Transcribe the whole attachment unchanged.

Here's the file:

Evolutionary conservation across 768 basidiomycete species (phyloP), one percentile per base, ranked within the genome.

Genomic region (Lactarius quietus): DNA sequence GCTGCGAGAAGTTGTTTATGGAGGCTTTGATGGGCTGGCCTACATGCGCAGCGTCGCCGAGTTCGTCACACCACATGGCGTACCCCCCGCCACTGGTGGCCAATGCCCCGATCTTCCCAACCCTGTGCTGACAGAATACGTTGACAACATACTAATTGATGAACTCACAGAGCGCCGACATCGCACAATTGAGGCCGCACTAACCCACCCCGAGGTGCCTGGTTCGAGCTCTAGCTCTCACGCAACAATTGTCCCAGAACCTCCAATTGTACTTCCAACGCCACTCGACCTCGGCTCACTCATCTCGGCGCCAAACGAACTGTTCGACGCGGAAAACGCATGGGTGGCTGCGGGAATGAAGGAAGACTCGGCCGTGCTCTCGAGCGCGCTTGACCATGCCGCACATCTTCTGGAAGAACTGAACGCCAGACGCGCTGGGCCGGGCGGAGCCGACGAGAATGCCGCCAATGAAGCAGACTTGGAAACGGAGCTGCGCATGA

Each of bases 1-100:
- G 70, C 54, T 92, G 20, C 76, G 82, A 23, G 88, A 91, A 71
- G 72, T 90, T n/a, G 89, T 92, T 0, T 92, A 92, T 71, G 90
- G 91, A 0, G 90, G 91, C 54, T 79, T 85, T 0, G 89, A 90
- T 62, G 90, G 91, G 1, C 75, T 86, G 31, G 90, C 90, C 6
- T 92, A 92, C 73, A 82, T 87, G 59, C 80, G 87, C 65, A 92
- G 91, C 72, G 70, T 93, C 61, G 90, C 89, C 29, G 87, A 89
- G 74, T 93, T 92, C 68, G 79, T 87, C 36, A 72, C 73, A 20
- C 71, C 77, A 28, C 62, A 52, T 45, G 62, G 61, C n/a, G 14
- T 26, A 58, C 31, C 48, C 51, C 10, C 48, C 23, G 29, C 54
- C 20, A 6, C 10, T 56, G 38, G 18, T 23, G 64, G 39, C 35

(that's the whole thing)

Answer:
Evolutionary conservation across 768 basidiomycete species (phyloP), one percentile per base, ranked within the genome.

Genomic region (Lactarius quietus): DNA sequence GCTGCGAGAAGTTGTTTATGGAGGCTTTGATGGGCTGGCCTACATGCGCAGCGTCGCCGAGTTCGTCACACCACATGGCGTACCCCCCGCCACTGGTGGCCAATGCCCCGATCTTCCCAACCCTGTGCTGACAGAATACGTTGACAACATACTAATTGATGAACTCACAGAGCGCCGACATCGCACAATTGAGGCCGCACTAACCCACCCCGAGGTGCCTGGTTCGAGCTCTAGCTCTCACGCAACAATTGTCCCAGAACCTCCAATTGTACTTCCAACGCCACTCGACCTCGGCTCACTCATCTCGGCGCCAAACGAACTGTTCGACGCGGAAAACGCATGGGTGGCTGCGGGAATGAAGGAAGACTCGGCCGTGCTCTCGAGCGCGCTTGACCATGCCGCACATCTTCTGGAAGAACTGAACGCCAGACGCGCTGGGCCGGGCGGAGCCGACGAGAATGCCGCCAATGAAGCAGACTTGGAAACGGAGCTGCGCATGA

Each of bases 1-100:
- G 70, C 54, T 92, G 20, C 76, G 82, A 23, G 88, A 91, A 71
- G 72, T 90, T n/a, G 89, T 92, T 0, T 92, A 92, T 71, G 90
- G 91, A 0, G 90, G 91, C 54, T 79, T 85, T 0, G 89, A 90
- T 62, G 90, G 91, G 1, C 75, T 86, G 31, G 90, C 90, C 6
- T 92, A 92, C 73, A 82, T 87, G 59, C 80, G 87, C 65, A 92
- G 91, C 72, G 70, T 93, C 61, G 90, C 89, C 29, G 87, A 89
- G 74, T 93, T 92, C 68, G 79, T 87, C 36, A 72, C 73, A 20
- C 71, C 77, A 28, C 62, A 52, T 45, G 62, G 61, C n/a, G 14
- T 26, A 58, C 31, C 48, C 51, C 10, C 48, C 23, G 29, C 54
- C 20, A 6, C 10, T 56, G 38, G 18, T 23, G 64, G 39, C 35